- Eliminates the need to buy a power meter for multiple bikes
- Pair with Garmin Edge cycling computer for valuable onscreen cycling dynamics data
- Post-ride advanced data available in Garmin Connect
- Provides information to position cleats in the optimum position
- Easy to install and swap complete pedal from bike to bike
- Ideal for indoor or outdoor training
- Durable and stands up to mud and rain
- Swapping out the pedal bodies isn’t something you’d do frequently
- Small screws holding batter cap may strip with frequent removal
- Requires a pedal wrench to install
- Slightly heavier than a non-power pedal
- Not suitable for riders over 230 LB
- Not designed for aggressive enduro MTB style riding
Rally RS200 or RK200 – $1,099.99
Rally XC200 – $1,199.99
Rally RS100 or RK100 – $649.99
Rally XC100 – $699.99
Rally RK Conversion Kit – $199.99
Rally XC Conversion Kit – $249.99
Tech Specs for all versions
Battery type: LR44/SR44 (x4)
Battery life: up to 120 hours (with LR44 battery type)
Water resistance: IPX7
Max. rider weight: 231.49lb (105 kg)
Accuracy: +/- 1.0%
Calibration: In Field
Tension: Adjustable release tension
Q-factor: 53 mm (55 mm with provided 2 mm washer)
Measurement location: Spindle
Communication: ANT+ and Bluetooth
Availability: Online and retail
How obtained: Company sample
RBR Advertiser: No
Rally XC 200:
Weight: 448 g
Cleat type: SHIMANO SPD
Q-factor: 53 mm/55 mm with supplied spacing washer
Stack height: 13.5 mm
Rally RS 200:
Weight: 320 g
Cleat type: SPD-SL
Stack height: 12.2 mm
Rally RK 200
Weight: 326 g
Cleat type: KEO
Stack height: 12.2 mm
In my first look article, I finished testing the Rally RS200 on my road bike with SPD-SL 3-bolt cleats and was about to transfer them over to my gravel bike. I use SPD 2-bolt cleats when riding gravel, so I used the XC conversion kit to convert the pedals to XC200. The 200 designates power measurement on both pedals, while the XC100 reads power on only one pedal.
What you need to know about the conversion kit
You can buy kits that only include the pedal body, so you don’t need to purchase an additional system (spindle plus pedal body). To move the spindle from one set of Rally pedals to another, you’ll need:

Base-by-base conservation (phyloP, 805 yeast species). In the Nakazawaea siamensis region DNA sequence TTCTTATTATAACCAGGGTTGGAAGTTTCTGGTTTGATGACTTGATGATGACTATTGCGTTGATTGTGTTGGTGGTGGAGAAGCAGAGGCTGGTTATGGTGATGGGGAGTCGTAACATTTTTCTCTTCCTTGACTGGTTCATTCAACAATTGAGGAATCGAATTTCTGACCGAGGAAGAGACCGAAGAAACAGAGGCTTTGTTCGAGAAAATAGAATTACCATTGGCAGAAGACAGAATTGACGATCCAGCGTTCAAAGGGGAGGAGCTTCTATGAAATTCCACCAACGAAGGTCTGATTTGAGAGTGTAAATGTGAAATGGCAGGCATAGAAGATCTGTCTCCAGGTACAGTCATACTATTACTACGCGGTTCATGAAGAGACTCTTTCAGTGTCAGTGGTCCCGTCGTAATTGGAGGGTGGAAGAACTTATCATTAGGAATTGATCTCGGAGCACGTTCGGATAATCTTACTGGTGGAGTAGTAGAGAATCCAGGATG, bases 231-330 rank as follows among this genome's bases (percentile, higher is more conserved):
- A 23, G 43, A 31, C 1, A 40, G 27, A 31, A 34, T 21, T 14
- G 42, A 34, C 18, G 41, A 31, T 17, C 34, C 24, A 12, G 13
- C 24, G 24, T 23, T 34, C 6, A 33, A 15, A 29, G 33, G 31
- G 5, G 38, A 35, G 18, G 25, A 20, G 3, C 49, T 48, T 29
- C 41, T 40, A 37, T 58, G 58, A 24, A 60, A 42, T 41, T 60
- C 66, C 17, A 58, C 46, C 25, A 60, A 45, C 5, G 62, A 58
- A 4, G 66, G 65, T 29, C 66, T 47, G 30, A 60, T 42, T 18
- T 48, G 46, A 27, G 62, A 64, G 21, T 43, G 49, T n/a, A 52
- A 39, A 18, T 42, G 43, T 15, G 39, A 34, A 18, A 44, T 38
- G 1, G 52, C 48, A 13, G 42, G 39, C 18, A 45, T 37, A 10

- 4 mm Allen wrench
- P-H-zero-zero Phillips head screwdriver
- ¼” 12mm deep thin wall socket wrench
- Pedal wrench
Garmin prepared a thorough video that walks you through the process step by step. It was pretty easy with all the right tools. However, I worry that the two tiny screws used to secure the battery board (similar to those used with eyeglasses) will not stand up to frequent loosening and tightening, and the heads will probably strip after time.
If you are frequently swapping the complete pedal from bike to bike, there’s nothing to worry about and it’s fast and easy. Also, you’ll be fine if you are changing the pedal bodies once a season. However, if you want to switch the pedal bodies often, I suggest getting a supply of the tiny screws that hold the battery cap in place.
Pedal installation is quick and easy
Installation of the CX200 pedals on my gravel bike was simple and precisely the same steps as when I installed the RS200 on my road bike. Note from my earlier article, you can’t use an Allen key, but instead, a 15 mm pedal wrench is required.
All Rally pedals work with Bluetooth and ANT+, making them compatible with most indoor riding apps, including the Tacx Training app, Zwift, and TrainerRoad. For riders using a ‘dumb’ trainer, these power pedals are a great way to enhance your indoor riding experience.
The cycling dynamics provided from the CX200 are the same as the RS200. Refer back to my First Look article for complete details. In summary, the data includes:
- Balance – monitor the power on the left and right legs and see if they are balanced
- Power phase – maintaining power throughout the pedal stroke is essential, and you can now see weak spots.
- Seated vs. Standing – track the amount of time you spend in each position and its effectiveness.
- Platform center offset – This measurement shows where power is applied on the pedal so you can determine proper cleat positioning.
I was happy with the performance of the Rally pedals, not only the data but the durability. Even when riding in some sloppy conditions, there was never an issue. However, the CX200 pedals weigh more than a non-power pedal, but I feel the tradeoff is well worth it. Pricing for the Garmin pedals is in line with other power pedals on the market.
The Garmin Rally pedals are easy to install and provide valuable data with advanced cycling dynamics. Transfering the spindle from one pedal platform to another is relatively simple, but don’t kid yourself; it’s not something you want to do all the time. I see using the RS200 on my road bike during the summer and swapping the spindle to the XC200 pedal platform for gravel rides in the spring/fall. I’d also move the whole pedal from bike to bike if using the same type of cleat. It sure saves money not buying a power meter for multiple bikes. Also, something to consider, when you go to sell a bike, swap out the Rally pedals for cheaper non-power pedals and keep the Rallys.
Sheri Rosenbaum regularly contributes articles and reviews products for RBR. She’s an avid recreational roadie who lives in the Chicago area and a major advocate for women’s cycling, serving on the board of directors and volunteering with the Dare2tri Paratriathlon Club. Click to read Sheri’s full bio or visit her web site sunflowersandpedals.com.
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